Johnston also raises up the issue of liability. “Even if a property could easily afford to implement an [X-ray and metal detector] system, they would need to look long and hard at liability issues that would arise should they use the machines and fail to spot an item that is then used in a crime,” he says.
While there are varying degrees of hotel security practices in the U.S., most properties currently follow (or should follow) a similar set of safety measures, according to Johnston. For example, the meet-and-greet, in which hotel staff engages with each guest and asks questions about their stay, is not only beneficial for scoring customer service points and offering a more pleasurable stay, but also in helping determine whether that person should be on the property, says Johnston.
Johnston also points to the numerous camera options available, each with different functionalities. “There are cameras available that can sense movement, and then provide an alert to hotel staff,” he says. Some hotels use on-site security (uniformed and not) from a third-party company, while other properties have special on-staff security. There are also hotels that simply leave security to whoever happens to be working the front desk.
With the advent of computerized door locks, the concern of a prior guest holding onto a key and returning is nearly eliminated. “There are hotel employees who often have unfettered access to master keys, so proper key control is still very important in the industry in part to prevent these keys from falling into the wrong hands,” says Johnston.
Background checks are another consideration. “Now more than ever, background checks should be standard practice for hiring managers,” says Johnston. “There are many sources from which to obtain background checks and the costs are negligible when compared to the possible fallout of failing to perform one. Remember that hotels are full of kids, tourists, alcohol, and money — tempting targets for the nefarious.”
Daily security inspections of all parts of the property are also vital, according to Johnston. “The use of a checklist is helpful to ensure no areas, such as stairwells, parking garages, and other areas that may not see as much activity, are overlooked. Once a possible issue is uncovered, the security staff and/or hotel management need to evaluate the risk, the possible injury to life or property that could result, and methods to address said issue.”
Johnston adds, “Every hotel staff member is a de facto member of the security department. Room attendants are some of the best sources of information about what is going on in the hotel as they not only access many rooms per day, but are also up on the floors where they can see activities occurring or overhear conversations,” he says.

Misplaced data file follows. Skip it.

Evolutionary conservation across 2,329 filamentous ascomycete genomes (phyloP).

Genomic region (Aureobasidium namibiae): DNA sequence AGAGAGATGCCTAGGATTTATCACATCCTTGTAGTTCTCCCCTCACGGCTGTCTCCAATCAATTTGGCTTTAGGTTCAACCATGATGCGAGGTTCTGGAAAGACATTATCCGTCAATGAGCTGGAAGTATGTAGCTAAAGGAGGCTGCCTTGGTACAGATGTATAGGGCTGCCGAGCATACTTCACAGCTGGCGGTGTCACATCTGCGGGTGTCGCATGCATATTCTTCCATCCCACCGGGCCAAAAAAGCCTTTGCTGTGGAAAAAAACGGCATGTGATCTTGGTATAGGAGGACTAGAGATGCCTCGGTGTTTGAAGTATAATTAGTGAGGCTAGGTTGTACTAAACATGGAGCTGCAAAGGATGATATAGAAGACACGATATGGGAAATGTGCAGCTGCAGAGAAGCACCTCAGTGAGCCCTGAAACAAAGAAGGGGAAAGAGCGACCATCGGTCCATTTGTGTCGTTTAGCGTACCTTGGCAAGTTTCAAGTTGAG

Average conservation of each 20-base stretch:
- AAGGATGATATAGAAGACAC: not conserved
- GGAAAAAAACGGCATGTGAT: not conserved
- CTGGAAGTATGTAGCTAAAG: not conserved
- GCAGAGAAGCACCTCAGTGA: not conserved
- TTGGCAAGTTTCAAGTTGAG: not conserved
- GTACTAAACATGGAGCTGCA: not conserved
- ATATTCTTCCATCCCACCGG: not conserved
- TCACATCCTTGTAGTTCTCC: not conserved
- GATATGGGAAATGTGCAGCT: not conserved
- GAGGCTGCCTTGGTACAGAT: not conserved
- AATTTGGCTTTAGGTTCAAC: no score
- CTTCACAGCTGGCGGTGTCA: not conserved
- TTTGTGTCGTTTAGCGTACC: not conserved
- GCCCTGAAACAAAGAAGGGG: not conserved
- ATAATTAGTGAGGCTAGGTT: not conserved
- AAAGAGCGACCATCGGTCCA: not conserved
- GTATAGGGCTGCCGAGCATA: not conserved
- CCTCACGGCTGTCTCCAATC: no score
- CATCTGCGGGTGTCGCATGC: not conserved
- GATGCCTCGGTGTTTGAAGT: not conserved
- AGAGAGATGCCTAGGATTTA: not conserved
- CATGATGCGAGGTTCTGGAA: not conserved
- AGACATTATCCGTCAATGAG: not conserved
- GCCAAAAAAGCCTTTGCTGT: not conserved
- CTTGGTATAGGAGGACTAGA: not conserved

Of course, striking a balance between respecting guests’ privacy and enforcing security is key. “Hotels have to respect guests’ privacy and the staff has to respect the privacy laws,” says Michel. “There should be a clear and approved procedure to carry out further investigations by respecting the law.” Faulty or wrong observations may also risk offending the guest. “In the case of the Las Vegas attacker, a background check would have not provided indicators for a pending attack, but his behavior might have raised suspicion,” adds Michel.
Johnston adds, “Any security measure that management deduces could infringe on guests’ privacy should be explained, in detail, to guests to help increase understanding and minimize guest satisfaction.”
So what can hotel guests expect in the future? “I do see hotel security changing as a result, but it’s important to avoid a knee-jerk reaction.” says Johnston. Meanwhile, Madison, who formerly served as the special agent in charge of protecting presidential candidate Hillary Clinton, believes hotels will be looking at lessons learned and will take measures to improve procedures. “They will be thinking about how to protect guests and mitigate any vulnerabilities,” he says. “There should be multiple levels of security to provide a 360-degree approach. This includes a security services provider, cameras, closely followed check-in procedures, and well-trained employees.”
“Because there is a vast amount of possible attack scenarios, it is wrong to concentrate on just one scenario,” says Michel. “Keep in mind that the Las Vegas hotel [incident] was not directed at hotel guests inside the hotel, but rather used as a spot to launch a devastating attack against people outside the hotel.”
That said, it’s possible security measures will expand to include any combination of the strategies above, but for now, it’s too soon to tell.